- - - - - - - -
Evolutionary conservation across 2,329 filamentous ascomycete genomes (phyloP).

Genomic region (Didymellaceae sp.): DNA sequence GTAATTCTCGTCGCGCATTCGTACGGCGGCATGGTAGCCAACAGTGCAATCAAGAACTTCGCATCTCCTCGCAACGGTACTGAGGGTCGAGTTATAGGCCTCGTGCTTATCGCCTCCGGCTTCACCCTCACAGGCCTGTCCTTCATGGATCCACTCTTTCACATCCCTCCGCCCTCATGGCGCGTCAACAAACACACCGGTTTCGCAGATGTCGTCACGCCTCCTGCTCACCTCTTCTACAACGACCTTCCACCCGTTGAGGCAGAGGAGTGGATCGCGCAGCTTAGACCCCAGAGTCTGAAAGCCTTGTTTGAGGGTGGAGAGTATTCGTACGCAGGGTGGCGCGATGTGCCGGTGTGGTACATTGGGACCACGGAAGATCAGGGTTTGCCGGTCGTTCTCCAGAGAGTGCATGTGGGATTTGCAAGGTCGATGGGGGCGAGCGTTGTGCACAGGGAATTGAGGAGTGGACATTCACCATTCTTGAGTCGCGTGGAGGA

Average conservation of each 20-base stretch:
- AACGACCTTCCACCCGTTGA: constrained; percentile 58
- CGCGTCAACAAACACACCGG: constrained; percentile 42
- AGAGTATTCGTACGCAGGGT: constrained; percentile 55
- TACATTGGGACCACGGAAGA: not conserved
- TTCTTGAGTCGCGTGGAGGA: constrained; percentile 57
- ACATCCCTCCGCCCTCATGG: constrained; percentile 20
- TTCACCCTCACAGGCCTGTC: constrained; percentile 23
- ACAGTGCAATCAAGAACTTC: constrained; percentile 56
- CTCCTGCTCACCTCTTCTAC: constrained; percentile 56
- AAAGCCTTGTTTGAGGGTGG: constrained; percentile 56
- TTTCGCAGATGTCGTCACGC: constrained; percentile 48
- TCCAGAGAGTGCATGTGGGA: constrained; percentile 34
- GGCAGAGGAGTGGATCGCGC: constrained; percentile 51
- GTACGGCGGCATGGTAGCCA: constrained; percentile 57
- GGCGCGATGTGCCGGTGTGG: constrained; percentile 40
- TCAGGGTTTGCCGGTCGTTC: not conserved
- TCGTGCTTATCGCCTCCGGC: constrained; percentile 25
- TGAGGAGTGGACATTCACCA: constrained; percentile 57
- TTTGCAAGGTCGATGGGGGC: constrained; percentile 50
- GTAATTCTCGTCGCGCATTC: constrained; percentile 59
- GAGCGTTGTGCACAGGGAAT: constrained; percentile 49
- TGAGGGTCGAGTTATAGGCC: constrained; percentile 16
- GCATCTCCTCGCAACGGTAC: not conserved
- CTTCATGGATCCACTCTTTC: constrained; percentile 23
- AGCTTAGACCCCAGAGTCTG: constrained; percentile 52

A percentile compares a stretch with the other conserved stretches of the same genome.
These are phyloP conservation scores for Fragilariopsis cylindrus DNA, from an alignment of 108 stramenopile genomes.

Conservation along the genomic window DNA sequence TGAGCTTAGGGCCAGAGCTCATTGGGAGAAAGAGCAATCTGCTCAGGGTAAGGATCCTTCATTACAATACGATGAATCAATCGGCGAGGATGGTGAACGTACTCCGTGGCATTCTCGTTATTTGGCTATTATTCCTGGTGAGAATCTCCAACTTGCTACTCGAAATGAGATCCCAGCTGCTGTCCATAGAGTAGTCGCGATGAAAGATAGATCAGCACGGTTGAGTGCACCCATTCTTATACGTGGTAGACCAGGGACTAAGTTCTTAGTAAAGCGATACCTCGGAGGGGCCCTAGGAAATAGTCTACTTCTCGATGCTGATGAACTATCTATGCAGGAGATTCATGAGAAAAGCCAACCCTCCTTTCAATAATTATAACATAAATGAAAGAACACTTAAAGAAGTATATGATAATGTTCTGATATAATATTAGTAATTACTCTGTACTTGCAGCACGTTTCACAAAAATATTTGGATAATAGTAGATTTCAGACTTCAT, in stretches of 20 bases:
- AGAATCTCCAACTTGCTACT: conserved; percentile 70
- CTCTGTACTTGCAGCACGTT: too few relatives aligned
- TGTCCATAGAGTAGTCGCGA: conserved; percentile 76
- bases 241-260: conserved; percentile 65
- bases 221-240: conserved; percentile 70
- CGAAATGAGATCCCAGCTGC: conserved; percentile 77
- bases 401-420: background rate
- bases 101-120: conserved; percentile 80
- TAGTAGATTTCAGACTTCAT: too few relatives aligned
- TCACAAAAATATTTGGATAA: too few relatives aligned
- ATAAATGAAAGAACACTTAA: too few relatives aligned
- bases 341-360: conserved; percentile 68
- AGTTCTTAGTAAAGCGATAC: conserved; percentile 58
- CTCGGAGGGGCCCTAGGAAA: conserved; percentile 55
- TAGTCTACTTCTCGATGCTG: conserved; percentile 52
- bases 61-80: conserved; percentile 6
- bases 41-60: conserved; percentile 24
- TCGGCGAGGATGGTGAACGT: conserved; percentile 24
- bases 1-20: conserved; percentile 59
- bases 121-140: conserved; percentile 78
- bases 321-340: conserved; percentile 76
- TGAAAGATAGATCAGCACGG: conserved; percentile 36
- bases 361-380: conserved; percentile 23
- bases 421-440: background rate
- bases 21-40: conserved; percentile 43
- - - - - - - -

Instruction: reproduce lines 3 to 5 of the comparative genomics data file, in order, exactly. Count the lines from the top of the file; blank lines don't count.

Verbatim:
Average conservation of each 20-base stretch:
- AACGACCTTCCACCCGTTGA: constrained; percentile 58
- CGCGTCAACAAACACACCGG: constrained; percentile 42